Romanticising the church?

By Savi Hensman
July 10, 2011

The Church is “the visible sign of a faithful God”, declared the Archbishop of Canterbury. He was speaking at the Church of England’s General Synod on 9 July 2011, in York. He expressed the view that those present were “entrusted with the strength not to abandon and the joy of knowing ourselves not abandoned.”

Rowan Williams made many valuable points in his presidential address to Synod, the Church of England’s key decision-making body. Yet his lack of acknowledgement of the Church’s mixed record raises some concerns.

He started by focusing on churches in Africa, in particular Southern Sudan, Kenya and the Congo. He described his experience of meeting young people in the Eastern Congo:

who had been forced into service with the militias in the civil wars, forced therefore into atrocities done and suffered that don’t bear thinking about, I discovered all over again why the Church mattered. One after another, they kept saying, ‘The Church didn’t abandon us.’ Members of the Church went into the forests to look for them, risked their lives in making contacts, risked their reputations by bringing them back and working to reintegrate them into local communities.

And I thought, listening to them, ‘If it wasn’t for the Church, no-one, absolutely no-one, would have cared, and they would be lost still.’ It was almost a fierce sense, almost an angry feeling, this knowledge that the Church mattered so intensely. It put into perspective the fashionable sneers that the Church here lives with, the various excuses people make for not taking seriously the idea that God’s incalculable love for every person is the only solid foundation for a human dignity that is beyond question. And it put into a harsh light the self-indulgence of so much of our church life which provides people with just the excuses they need for not taking God seriously.

Churches in these countries, he stated, have little money. “But what they have is, somehow, the strength not to abandon, not to stigmatise, not to reject, but always to seek to rebuild even the most devastated lives.”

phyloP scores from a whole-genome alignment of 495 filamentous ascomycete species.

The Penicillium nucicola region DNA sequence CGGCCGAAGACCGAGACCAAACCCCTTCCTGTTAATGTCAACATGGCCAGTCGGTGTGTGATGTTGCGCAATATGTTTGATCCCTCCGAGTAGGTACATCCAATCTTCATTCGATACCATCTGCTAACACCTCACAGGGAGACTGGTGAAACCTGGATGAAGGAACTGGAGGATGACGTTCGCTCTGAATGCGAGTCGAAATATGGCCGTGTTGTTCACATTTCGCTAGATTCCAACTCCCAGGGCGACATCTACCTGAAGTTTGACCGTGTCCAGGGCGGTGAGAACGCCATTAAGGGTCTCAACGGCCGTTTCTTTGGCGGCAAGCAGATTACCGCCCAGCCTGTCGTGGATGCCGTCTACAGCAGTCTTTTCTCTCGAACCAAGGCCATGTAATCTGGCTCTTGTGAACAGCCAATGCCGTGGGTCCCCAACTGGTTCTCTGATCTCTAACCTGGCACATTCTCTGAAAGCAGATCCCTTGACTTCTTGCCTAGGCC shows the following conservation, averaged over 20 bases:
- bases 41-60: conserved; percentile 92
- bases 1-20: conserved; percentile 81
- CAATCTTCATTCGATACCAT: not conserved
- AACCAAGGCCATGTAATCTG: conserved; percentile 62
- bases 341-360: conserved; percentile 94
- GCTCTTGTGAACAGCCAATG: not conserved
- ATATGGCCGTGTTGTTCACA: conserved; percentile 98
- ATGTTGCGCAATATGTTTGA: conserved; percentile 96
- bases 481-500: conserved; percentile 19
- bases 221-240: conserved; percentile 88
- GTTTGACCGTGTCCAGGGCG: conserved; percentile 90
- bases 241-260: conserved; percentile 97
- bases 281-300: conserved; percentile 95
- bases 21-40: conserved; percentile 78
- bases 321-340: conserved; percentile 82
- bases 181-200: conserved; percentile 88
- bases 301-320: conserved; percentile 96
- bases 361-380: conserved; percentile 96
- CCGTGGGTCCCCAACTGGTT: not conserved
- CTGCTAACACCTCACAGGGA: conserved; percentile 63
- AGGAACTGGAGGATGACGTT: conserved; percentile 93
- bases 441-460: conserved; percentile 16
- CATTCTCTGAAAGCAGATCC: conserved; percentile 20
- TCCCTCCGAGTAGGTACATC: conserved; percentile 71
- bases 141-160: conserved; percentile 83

What religious leaders and local Christian communities are achieving in difficult circumstances is indeed impressive. But he perhaps fell into the trap of romanticising churches in the South rather than admitting that these – like everyone else – have positive and negative aspects. This is as unbalanced as the view of critics who demonise Christianity as a whole.

For instance, some Anglican leaders in these countries have clearly abandoned lesbian, gay, bisexual and trans (LGBT) people, failing to challenge human rights abuses and positively stoking up hostility. They have even denounced churches overseas for being too inclusive.

For instance, in 2004, bishops declared that “the Anglican Province of Congo strongly condemns homosexuality and wishes to disassociate itself from relations with Dioceses and Parishes involved in homosexuality” and warned of “active homosexuality ravaging the western world”. Such hostility was not good news for LGBT people there, already living in fear of ostracism and social penalties.

There has been some progress in attitudes, for instance in Kenya, where some Anglican leaders are speaking out against the extremes of homophobia while still disapproving of same-sex relationships.

But it is disturbing that the Archbishop of Canterbury appears to believe that rejecting LGBT people (unless apologetic about our very existence), along with those of our families and friends who fully accept us, in no way contradicts the message of God’s love for all. It is as if LGBT people (at least in the South) do not really exist.

Likewise the treatment of victims of domestic violence by churches across the world has often been less than impressive. Here, it is a less a matter of open hostility and more a matter of bolstering sexism and playing down the terrible impact such abuse can have on victims’ sense of personhood. But perhaps these too are not important enough to be noticed. The Archbishop is a compassionate person, but sometimes naive about the dynamics of power.

There are numerous community projects in the UK and abroad where, if Williams were to visit, he could meet young people who had felt that no-one cared, and were saved from abandonment through the actions of staff and volunteers. Some are run by Christian organisations, others are not.

Perhaps some humility is needed in recognising that God works through many people in showing compassion to those in need, and that Christians in any continent do not always perfectly embody the love of Christ. We all have something to rejoice in, and something to learn.


© Savi Hensman is an Ekklesia associate and a Christian social and theological commentator.

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